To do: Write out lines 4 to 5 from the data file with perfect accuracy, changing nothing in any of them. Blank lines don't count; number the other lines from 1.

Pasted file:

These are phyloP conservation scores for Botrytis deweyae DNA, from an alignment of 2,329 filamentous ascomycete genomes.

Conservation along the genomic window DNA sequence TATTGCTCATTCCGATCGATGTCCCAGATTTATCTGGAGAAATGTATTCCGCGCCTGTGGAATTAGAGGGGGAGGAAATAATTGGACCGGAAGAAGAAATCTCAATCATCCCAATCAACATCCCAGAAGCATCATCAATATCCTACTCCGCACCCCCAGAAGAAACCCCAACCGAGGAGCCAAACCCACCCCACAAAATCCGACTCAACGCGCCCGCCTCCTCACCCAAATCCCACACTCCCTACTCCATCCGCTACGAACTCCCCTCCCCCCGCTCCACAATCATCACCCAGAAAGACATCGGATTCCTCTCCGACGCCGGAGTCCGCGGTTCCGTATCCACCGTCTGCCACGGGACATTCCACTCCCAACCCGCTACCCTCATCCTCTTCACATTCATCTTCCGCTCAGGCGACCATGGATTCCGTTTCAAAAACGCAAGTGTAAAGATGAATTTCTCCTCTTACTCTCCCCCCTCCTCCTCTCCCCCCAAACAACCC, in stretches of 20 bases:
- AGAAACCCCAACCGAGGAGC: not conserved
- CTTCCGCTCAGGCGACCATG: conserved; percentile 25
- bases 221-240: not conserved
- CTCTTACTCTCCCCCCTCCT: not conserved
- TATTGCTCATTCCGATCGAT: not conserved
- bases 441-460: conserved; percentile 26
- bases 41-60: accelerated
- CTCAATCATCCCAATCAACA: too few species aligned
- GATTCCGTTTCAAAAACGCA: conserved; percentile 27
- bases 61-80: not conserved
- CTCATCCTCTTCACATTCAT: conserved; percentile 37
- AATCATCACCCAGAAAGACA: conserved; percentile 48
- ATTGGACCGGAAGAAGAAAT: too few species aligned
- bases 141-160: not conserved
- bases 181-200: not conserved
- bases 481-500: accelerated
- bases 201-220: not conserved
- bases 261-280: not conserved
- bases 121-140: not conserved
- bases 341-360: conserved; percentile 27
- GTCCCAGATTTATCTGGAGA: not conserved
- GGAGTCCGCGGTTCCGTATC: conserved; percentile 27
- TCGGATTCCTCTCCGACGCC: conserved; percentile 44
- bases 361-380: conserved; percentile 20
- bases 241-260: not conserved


- CTTCCGCTCAGGCGACCATG: conserved; percentile 25
- bases 221-240: not conserved